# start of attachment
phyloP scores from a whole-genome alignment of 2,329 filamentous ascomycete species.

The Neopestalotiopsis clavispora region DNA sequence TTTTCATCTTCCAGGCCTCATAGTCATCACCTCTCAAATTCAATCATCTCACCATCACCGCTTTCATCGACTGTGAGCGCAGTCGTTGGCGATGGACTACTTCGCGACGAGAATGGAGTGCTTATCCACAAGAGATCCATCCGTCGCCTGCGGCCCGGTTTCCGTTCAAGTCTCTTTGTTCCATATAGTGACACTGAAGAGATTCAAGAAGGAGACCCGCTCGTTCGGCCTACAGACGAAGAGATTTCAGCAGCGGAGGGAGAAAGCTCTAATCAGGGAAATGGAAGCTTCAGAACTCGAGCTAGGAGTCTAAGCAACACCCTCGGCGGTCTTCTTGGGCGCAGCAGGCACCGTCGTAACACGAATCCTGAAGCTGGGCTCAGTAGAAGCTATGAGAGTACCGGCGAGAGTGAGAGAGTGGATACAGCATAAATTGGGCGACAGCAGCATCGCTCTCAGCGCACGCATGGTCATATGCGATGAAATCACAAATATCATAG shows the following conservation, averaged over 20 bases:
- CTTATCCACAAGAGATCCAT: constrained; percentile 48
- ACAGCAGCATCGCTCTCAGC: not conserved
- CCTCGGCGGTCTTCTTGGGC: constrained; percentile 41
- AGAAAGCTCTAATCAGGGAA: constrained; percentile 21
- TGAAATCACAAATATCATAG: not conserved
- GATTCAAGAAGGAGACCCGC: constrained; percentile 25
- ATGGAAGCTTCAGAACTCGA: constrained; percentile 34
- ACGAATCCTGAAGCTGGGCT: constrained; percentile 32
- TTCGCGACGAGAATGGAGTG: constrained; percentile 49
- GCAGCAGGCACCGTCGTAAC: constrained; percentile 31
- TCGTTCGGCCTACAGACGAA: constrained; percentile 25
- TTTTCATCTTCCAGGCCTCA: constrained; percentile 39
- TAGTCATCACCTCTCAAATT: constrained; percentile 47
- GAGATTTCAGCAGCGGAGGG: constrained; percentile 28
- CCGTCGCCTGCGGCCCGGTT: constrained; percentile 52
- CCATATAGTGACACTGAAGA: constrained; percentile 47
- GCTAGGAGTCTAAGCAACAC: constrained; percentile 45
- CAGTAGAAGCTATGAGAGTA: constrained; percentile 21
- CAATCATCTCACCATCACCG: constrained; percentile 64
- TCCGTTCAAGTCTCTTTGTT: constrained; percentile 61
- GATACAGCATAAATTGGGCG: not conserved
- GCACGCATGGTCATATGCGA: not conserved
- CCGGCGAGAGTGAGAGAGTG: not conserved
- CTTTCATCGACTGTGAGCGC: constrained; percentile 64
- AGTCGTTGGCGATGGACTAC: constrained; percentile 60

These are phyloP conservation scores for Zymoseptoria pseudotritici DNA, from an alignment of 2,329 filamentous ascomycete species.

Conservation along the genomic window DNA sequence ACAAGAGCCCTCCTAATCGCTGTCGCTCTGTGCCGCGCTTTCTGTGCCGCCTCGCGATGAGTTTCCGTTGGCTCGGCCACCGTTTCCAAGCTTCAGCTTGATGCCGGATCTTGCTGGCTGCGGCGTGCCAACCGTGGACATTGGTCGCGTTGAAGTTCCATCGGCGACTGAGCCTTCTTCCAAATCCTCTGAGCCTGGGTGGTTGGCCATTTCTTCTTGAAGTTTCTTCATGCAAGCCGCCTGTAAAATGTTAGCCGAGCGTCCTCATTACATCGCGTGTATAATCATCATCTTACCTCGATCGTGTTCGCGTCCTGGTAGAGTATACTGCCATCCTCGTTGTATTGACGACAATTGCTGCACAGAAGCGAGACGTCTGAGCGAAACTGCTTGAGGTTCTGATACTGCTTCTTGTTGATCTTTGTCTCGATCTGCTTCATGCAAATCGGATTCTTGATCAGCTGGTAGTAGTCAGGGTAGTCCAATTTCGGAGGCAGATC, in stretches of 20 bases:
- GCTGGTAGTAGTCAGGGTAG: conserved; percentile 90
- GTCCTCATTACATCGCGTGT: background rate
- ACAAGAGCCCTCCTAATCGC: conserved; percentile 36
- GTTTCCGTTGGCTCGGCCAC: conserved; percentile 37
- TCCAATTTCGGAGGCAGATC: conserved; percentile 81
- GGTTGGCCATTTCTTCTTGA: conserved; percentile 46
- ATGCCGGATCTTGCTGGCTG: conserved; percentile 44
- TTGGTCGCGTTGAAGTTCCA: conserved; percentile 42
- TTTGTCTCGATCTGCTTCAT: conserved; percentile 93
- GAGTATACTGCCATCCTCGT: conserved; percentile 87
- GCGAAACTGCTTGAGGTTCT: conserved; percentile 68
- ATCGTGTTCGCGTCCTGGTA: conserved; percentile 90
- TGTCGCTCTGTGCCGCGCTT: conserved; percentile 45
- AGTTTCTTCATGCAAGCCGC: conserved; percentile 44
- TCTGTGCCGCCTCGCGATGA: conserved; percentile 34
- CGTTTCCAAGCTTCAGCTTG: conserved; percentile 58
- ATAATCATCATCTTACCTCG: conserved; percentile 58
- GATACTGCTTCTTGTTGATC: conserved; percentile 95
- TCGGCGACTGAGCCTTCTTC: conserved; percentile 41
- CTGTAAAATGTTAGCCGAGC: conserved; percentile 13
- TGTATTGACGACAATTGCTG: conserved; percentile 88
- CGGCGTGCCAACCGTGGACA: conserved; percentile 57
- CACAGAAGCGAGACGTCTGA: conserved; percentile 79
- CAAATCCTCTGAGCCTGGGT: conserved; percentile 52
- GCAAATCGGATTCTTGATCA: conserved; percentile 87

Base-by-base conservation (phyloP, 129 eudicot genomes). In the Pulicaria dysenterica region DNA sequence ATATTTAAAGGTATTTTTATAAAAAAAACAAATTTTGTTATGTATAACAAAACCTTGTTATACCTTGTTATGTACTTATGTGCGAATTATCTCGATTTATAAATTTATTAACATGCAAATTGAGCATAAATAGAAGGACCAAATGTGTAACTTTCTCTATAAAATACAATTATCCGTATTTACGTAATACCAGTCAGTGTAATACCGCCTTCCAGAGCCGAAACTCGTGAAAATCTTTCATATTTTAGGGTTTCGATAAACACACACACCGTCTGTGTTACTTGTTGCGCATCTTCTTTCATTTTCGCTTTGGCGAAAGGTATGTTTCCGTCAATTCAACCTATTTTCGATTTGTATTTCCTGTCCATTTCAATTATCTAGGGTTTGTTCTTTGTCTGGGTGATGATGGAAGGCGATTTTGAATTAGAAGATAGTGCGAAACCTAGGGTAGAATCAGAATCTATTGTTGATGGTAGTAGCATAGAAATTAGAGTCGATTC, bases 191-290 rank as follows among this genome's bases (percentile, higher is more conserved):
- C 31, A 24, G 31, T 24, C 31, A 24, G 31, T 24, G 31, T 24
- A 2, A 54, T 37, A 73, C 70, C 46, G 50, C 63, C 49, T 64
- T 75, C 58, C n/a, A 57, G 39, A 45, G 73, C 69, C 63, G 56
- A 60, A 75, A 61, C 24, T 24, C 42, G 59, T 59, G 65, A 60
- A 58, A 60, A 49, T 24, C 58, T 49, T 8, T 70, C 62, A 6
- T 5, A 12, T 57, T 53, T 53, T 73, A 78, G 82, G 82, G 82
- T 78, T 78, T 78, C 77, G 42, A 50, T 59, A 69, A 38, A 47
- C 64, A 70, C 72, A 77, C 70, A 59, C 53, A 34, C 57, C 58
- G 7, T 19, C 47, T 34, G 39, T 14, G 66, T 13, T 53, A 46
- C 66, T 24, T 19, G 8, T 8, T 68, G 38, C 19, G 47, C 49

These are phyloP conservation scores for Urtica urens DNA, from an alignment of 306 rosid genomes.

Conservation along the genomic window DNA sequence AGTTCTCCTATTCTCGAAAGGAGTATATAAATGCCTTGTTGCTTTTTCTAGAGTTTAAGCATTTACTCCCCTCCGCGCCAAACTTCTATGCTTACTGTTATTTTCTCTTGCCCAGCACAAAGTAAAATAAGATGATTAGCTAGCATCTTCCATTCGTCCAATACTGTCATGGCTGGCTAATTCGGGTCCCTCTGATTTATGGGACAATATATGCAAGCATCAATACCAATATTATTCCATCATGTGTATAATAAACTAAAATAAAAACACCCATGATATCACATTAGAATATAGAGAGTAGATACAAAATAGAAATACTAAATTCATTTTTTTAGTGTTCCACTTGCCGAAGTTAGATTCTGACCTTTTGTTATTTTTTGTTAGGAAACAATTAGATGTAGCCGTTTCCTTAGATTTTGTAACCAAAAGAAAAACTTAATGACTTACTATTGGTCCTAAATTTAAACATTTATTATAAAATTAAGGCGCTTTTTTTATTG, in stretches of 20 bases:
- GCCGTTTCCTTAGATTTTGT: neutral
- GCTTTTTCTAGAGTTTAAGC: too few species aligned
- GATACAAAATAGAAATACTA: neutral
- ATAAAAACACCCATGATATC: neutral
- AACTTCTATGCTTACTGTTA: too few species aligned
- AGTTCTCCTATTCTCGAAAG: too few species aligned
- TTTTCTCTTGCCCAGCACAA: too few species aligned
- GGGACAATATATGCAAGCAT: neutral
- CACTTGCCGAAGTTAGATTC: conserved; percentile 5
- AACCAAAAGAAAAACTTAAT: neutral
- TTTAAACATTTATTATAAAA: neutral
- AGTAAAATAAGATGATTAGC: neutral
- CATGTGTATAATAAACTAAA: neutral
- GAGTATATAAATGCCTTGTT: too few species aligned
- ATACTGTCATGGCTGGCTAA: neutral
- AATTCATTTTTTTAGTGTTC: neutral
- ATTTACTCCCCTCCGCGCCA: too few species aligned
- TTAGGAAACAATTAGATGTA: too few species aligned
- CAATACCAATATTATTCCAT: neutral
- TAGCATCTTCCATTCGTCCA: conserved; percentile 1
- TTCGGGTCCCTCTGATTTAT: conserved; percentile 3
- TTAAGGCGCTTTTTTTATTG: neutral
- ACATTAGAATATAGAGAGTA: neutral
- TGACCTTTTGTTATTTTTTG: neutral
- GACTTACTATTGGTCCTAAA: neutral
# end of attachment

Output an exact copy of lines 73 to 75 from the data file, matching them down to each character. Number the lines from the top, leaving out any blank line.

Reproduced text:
- AGTTCTCCTATTCTCGAAAG: too few species aligned
- TTTTCTCTTGCCCAGCACAA: too few species aligned
- GGGACAATATATGCAAGCAT: neutral